Simple Turntable Questions

Discussion in 'FAQs' started by Play-Doh, Apr 1, 2007.

  1. Play-Doh

    Play-Doh Member

    Im thinking about putting at turntable in my yard......but I know little about this and the research im doing isnt helping so im hoping you folks could shed some light.

    Ok bear with me while I explain this

    Im going to have a 4 engine engine house, and I want the ability to rotate the table, drive out an engine and turn it again to the track (Only one track out of the turntable...not multiple exits) Furthermore, I dont want to do this by hand, all remotely. To make things more difficult im in DC, and plan to stay that way.

    My questions are

    1. Does the power source to my track originate at my engine house? Or at the turntable? Or neither? If the power is elsewhere on the layout, wont I lose connections when I rotate the table away from the powered mainline?

    2. Does the track on the turntable line up with and make electrical contact with the power of the track?

    3. And correct me if im wrong, ive hear the Atlas turntables are junk.

    Thanks ahead of time for answering my elementary questions!

  2. steamhead

    steamhead Active Member


    To try to answer some of your questions:
    1. The power generally originates elsewhere in the layout. The approach track is directly powered by it. The turntable has a separate power feed as do the engine house tracks. These last I have wired through an ON/OFF switch so the engines aren't powered up all the time.

    2. The turntable is not powered up when the tracks align. It's got a separate feed as mentioned above.

    3. As is, the Atlas turntables aren't the greatest...But they'll do in a pinch. Or you can turn them into something like this (not mine, BTW):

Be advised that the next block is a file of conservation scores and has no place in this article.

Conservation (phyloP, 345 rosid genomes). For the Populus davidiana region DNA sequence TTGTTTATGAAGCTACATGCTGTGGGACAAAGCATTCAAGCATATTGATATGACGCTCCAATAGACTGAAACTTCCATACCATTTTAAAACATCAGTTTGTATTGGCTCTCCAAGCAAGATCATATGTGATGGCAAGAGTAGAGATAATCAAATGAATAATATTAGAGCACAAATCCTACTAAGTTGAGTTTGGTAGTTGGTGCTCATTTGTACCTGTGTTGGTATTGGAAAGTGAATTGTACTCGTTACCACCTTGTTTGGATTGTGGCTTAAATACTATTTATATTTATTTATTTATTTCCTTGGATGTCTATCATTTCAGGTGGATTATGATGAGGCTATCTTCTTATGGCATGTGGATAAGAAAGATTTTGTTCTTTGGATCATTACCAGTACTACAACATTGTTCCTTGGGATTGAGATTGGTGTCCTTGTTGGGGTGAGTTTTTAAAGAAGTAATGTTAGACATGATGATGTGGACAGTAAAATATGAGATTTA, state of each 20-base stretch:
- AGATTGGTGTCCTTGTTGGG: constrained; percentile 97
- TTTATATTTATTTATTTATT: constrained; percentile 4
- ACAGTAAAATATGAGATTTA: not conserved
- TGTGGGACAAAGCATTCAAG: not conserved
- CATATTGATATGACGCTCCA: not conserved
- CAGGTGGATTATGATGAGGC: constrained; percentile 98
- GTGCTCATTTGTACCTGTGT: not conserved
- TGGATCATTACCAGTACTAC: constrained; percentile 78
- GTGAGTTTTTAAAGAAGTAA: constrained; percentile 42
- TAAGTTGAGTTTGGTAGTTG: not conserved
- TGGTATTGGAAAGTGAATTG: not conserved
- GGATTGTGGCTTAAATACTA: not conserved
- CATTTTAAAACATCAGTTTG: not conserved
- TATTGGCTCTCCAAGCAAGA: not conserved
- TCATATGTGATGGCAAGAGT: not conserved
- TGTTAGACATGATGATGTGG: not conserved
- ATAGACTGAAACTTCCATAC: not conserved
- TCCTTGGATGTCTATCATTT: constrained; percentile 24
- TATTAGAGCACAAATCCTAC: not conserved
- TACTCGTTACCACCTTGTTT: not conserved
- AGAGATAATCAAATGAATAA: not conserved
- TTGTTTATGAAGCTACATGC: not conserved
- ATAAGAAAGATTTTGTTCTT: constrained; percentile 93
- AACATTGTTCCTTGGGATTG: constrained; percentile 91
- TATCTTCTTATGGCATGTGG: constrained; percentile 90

3. Glen Haasdyk

    Glen Haasdyk Active Member

    I have the atlas turntable on my layout and it works great for me. This is how I worked the power in.
    The Atlas TT has power feed built into it so you can either have a separate block switch on your conrol panel or you can feed directly off your approach trach (like I did) I also have separate blocks for each of my enginehouse and open air tracks. I also added two approach tracks so I have a bit more operating possibilites.
    One detraction from the Atlas table however is the fact that it is small. Almost no steam engines can be turned on it. As you can see in my picture one of my enginehouse tracks runs right through the turntable and approach tracks so I can park my Hudson in the engine house.
  4. Play-Doh

    Play-Doh Member

    Thanks so much for your help. I agree, the escape route is a problem.

    What about this?

  5. Glen Haasdyk

    Glen Haasdyk Active Member

    I think that will work. it looks like you'll have at least two run-though tracks so you can put larger engines into the roundhouse. I would however branch the apprach tracks off the first track instead of having them come out of your yard, but that's just my opinion.
    I placed my engine servicing facilities on the second approach track.
  6. Play-Doh

    Play-Doh Member

    Whoops! I placed this trackplan in the wrong thread of mine. I meant to post it in my thread on the track planning forum! Haha! I guess it worked here too! Thanks!

  7. doctorwayne

    doctorwayne Active Member

    I think that Atlas usually takes the mystery out of wiring things, but for most turntables, you need a separate power feed for the turntable track, which should also have its own direction control switch. As already noted, each of the storage tracks off the turntable should have their own on/off switch. For my manually powered turntable, I used a dpdt-centre-off switch for direction control for the table track itself. For the storage tracks, I ran the power through a spst on/off switch, and from there to a rotary switch which controls the power to all of the turntable storage tracks (plus a couple of othe shop sidings.)
    Walthers have a couple of powered turntables available, as does Bowser, and Diamond Scale (these are kits - quite nice-looking, but I didn't enjoy building the one that I did :D ). If you can find one, Fleishmann makes a very nice (and very expensive) rtr turntable, with a beautiful indexing system, but it won't handle some longer locos.